I’m such a rebel. Not really. But today I am sharing something a little different with you, my WFW friends. In celebration of the release of Lorrie Thomson’s third novel, A Measure of Happiness, I’ve asked her THREE things I was very curious about. When I interview any author I ask questions I really want the answers to, figuring if it’s interesting to me, it might be interesting to all of you too.
Since I’ve read all Lorrie’s books and have interviewed her before, I wanted to dig deeper — a theme of writing women’s fiction, right? So today Lorrie shares with us real insights into how and why she wrote this story, which takes a character from her second novel, What’s Left Behind, and makes her the focus.
Please welcome Lorrie back to WFW and enjoy everything she shares with us today!
Three Questions For Author Lorrie Thomson Who Explores Writing & Inspiration For Her Third Novel
Amy: I’d love to know more about plucking a character from one novel and placing her into the spotlight in another, without the book being a prequel or sequel.
Lorrie: Thanks so much, Amy, for asking me back to Women’s Fiction Writers to discuss A Measure of Happiness!
In A Measure of Happiness, small-town baker Katherine Lamontagne has spent the last twenty-four years giving out cakes and comfort to the citizens of Hidden Harbor, Maine, and keeping the secret of the son she gave away to herself. Until that son comes looking for her, making her reconsider her life and the meaning of family.
This is the first time I’ve returned to a story location and written a novel that contains characters from a previous work. But, even though A Measure of Happiness takes place fifteen years before What’s Left Behind, it’s not considered a prequel. The books are stand-alone novels. And although you’ll likely remember Abby Stone’s best friend, Celeste Barnes, from What’s Left Behind, this is the first time you’re privy to her point of view.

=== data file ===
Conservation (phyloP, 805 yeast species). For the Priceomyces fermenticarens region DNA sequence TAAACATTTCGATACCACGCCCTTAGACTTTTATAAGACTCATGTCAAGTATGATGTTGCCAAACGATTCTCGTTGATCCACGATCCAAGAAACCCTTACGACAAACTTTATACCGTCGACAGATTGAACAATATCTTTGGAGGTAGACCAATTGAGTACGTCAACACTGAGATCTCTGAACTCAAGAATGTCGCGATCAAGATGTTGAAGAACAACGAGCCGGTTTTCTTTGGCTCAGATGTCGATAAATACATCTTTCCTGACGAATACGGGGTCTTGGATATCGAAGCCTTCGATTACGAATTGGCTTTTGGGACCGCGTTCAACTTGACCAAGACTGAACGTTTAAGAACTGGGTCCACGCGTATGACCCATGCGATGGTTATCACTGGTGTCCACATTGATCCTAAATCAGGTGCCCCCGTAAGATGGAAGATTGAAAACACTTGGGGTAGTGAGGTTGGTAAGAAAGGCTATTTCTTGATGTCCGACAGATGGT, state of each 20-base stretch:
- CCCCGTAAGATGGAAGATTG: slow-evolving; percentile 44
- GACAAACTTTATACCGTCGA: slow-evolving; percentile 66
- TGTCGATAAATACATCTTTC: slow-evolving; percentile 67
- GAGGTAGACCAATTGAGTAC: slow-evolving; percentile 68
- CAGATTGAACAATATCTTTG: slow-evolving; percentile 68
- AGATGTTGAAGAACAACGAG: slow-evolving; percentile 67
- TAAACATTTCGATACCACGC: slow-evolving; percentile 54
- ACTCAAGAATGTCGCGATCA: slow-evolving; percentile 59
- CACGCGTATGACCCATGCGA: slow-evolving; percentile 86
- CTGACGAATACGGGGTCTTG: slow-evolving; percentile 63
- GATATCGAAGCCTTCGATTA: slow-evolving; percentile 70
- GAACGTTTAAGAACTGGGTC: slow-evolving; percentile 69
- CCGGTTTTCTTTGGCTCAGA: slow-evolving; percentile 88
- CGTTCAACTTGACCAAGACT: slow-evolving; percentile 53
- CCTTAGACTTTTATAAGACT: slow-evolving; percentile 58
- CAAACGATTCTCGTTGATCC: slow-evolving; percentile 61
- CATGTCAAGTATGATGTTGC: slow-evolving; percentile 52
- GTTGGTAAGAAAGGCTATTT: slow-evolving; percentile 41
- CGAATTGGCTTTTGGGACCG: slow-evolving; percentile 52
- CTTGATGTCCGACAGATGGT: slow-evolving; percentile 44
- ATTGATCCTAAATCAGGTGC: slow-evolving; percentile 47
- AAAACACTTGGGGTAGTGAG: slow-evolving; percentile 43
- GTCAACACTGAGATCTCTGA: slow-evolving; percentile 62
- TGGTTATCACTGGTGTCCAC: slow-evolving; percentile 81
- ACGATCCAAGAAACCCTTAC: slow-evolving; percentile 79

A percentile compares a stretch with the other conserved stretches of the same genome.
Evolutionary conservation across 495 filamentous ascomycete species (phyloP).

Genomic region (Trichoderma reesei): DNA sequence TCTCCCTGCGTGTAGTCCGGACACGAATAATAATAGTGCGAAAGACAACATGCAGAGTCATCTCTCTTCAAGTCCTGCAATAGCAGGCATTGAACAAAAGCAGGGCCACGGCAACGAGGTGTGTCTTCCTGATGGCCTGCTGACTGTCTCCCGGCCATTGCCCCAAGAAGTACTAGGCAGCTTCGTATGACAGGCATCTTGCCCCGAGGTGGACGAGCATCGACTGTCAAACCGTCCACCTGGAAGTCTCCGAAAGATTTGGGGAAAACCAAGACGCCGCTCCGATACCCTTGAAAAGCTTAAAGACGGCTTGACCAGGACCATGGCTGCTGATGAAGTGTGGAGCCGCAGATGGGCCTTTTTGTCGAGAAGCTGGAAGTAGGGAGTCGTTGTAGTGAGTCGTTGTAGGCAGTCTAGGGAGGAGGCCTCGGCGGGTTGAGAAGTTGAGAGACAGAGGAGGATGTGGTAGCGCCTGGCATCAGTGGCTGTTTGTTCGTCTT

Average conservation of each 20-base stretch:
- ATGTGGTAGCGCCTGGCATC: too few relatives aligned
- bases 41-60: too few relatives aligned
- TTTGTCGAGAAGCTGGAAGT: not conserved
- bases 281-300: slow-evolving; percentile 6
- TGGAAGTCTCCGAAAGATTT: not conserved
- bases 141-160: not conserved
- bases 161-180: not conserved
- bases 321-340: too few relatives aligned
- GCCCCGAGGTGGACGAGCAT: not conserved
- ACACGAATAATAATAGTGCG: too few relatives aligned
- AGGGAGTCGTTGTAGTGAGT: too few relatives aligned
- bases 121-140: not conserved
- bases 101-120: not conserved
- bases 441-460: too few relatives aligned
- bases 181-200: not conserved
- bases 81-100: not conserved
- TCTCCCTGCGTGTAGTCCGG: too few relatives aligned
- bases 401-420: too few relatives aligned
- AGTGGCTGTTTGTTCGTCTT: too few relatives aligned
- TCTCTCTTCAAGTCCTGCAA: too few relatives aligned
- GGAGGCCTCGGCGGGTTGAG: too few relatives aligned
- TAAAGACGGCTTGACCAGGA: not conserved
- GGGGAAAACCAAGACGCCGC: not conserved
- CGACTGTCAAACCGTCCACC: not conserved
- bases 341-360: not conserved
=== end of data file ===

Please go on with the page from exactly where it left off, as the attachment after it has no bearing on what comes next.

I adore A Measure of Happiness, and I’m so excited to share it with you. But if it weren’t for my agent and editor, I might never have imagined this story. You see, when I passed in the partial manuscript for What’s Left Behind, my agent, Jessica, suggested I come up with an additional story idea. Could I perhaps feature one of the characters from What’s Left Behind? Was there someone from that story I wanted to get to know better?
Celeste, with her fierce loyalty to Abby and her snarky mouth, was the first person who came to mind. In fact, I enjoyed Celeste so much that originally in A Measure of Happiness, hers was the first voice you heard. That’s where my editor came in. While Celeste is a fascinating character with personality to spare, secrets, and lessons to learn, she’s only twenty-two years old. For that reason, during a phone conversation with my editor, Peter, to discuss opening scenes, Peter shared his concern that A Measure of Happiness might be considered NA, New Adult. “Okay,” I said, “I’ll start over.” To that Peter replied, “Don’t start over. Just flip the scenes so that Katherine’s point of view comes first.”
I flipped the scenes.